How To Choose The Best Employer To Work With

Katherine Scrowther

23rd December 2016


Businessman knocking on interview room door concept for recruitment or medical checkup with a consultant

It can become quite confusing when you have more than one employer contacting you at once. Taking any helpful resource is absolutely necessary when looking for a new opportunity, but what do you do when you have multiple offers? You start to feel unsure which one to work with; who has the better approach and who would be best for you? There are many ways you can spot which employer would be right for you to help make your final decision. Here are some pointers:

Check that they’re serious 

This is one of the first judgements you should make as a candidate. It is easy to tell whether someone is serious just by the way they present themselves and how much effort they put into you. You might be working with them after all, which makes it more of a reason to understand them the best you can. If you have an employer that is telling you that they have a great position for you, and have promised to call you back – then make sure they do. Chase up an employer if you haven’t heard from them in a while, but if they still don’t return the contact, then it would be best to move on. No one wants to be waiting around for a phone call that isn’t going to happen.

Do they have a salary expectation? This is another factor that you need to take into consideration. Good employers will state the salary from the start, it’s when it’s left for you to ask the salary and they don’t know which makes it a job role you can’t take seriously. It’s important to have all the required information about the role stated before you progress your application. A good employer will have strict deadlines as to when they will send the information out and when they expect to receive it back – this demonstrates that they are keeping on top of their own hiring process.

Research the company 

This is vital before applying and even more so before going to an interview, especially if you want a career rather than just a job. You will want to know more about the business to see if they operate well in their market and if the company’s culture will be a right fit for you. If you like the sound of the business’s structure, then you should move on to researching the people in the company on LinkedIn or their own website. Ask a recruiter or the hiring manager how long their employees have roughly been in the company for – this will demonstrate whether existing employees are happy enough in the company to have stayed so long. Also find out if there are regular starters as this shows business growth. You can also use the website ‘Glass Door’ to have a look at the company’s reviews – positive comments leave positive impressions for candidates.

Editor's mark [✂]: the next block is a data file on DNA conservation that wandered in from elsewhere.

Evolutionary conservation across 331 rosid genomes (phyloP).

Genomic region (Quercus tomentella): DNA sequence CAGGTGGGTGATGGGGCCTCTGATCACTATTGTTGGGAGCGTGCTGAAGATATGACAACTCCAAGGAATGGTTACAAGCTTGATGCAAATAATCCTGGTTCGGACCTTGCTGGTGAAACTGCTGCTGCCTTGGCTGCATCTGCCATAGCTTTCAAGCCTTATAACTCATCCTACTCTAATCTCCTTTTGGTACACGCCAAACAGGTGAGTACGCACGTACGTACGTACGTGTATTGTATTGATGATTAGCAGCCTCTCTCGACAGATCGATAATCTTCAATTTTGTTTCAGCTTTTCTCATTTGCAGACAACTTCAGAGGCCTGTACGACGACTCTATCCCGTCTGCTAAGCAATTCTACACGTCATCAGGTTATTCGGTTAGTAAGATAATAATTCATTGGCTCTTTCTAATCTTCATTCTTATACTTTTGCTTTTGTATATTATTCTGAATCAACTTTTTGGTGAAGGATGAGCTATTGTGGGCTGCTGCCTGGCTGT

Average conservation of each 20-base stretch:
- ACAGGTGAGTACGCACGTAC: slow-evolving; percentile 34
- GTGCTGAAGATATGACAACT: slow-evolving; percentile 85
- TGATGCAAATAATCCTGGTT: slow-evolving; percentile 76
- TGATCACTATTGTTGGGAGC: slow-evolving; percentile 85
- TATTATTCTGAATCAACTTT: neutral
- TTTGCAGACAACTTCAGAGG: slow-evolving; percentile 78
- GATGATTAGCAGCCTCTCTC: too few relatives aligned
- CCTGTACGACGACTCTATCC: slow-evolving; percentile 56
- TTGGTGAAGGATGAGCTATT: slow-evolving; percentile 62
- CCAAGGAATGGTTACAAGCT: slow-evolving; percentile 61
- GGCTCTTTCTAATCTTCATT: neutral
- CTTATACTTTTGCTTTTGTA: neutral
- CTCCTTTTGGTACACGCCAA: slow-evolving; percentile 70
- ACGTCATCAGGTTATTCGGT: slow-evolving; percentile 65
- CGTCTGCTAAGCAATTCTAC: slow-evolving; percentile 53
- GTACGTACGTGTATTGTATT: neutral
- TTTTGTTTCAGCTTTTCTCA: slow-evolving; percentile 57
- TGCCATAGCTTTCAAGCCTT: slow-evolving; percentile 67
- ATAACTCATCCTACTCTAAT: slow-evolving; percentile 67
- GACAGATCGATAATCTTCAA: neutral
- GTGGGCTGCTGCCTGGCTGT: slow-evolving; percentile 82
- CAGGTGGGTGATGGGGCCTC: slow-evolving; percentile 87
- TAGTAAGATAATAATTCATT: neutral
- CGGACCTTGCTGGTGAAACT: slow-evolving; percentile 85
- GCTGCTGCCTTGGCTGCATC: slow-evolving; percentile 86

If you are using a recruitment agency for the hiring process, it would be wise to ask them of their experience working with that company. How many people have they placed? Are their candidates happy with the placement? This will give you some reassurance whether this is a company worth interviewing for.

Are they good or bad offers?

When looking for a job, it can be hard to determine good job opportunities from the bad ones, especially if the information you have on the company is limited. On job adverts, if you have the email address of the employer, try to contact them. This creates a more personal level in the application process and you can see how well an employer responds to you. You can also find the hiring manager on LinkedIn and see how long they have been at the company. If they are on other social media platforms, then it wouldn’t hurt to follow them on there too.

When applying for a job, you should have your list of needs; this means that you should know your own personal criteria to see if the job would work for you. ‘Never sell yourself short’ is a key saying, you will want to see that the employer will benefit you in the long run. As a candidate, you should only apply for jobs with clear descriptions, otherwise you’re not really going to know what you’re getting yourself into unless it’s detailed.

An employer should also make their expectations very clear. Are they looking for someone long term with a chance to progress? Or are they just looking for someone to take an immediate place? A good offer is when you know that you have the chance to build yourself in a role and make it your career. If an employer just wants someone to start immediately without showing pure interest in the skills you will bring to the table, it may lack any long term growth. An employer should make thorough career plans with you which creates enthusiasm to start immediately. Also find out how long the last person was in the role you’re applying for was at the company. If previous employees left recently find out why – it could be an issue!

Ask questions 

Never be afraid to ask employers detailed questions during an interview. They are in the process of evaluating you, but you need to make sure you are evaluating them at the same time. The way an employer engages with you and asks you questions is what will give you a real insight to the company. If you don’t like an employer at the interview, then you certainly won’t working with them! Asking questions such as, “why do you still work here? or “what ambitions do you have for people in your team?” will show you how well the employer answers your questions. If they make you feel like you stand out from the crowd, then you will feel more inclined to accept the job if offered.

At Just IT Recruitment we really get to know our employers and candidates to help get a perfect match of skills and ambitions. Want some advice? Get in touch with us on 020 7426 9835 

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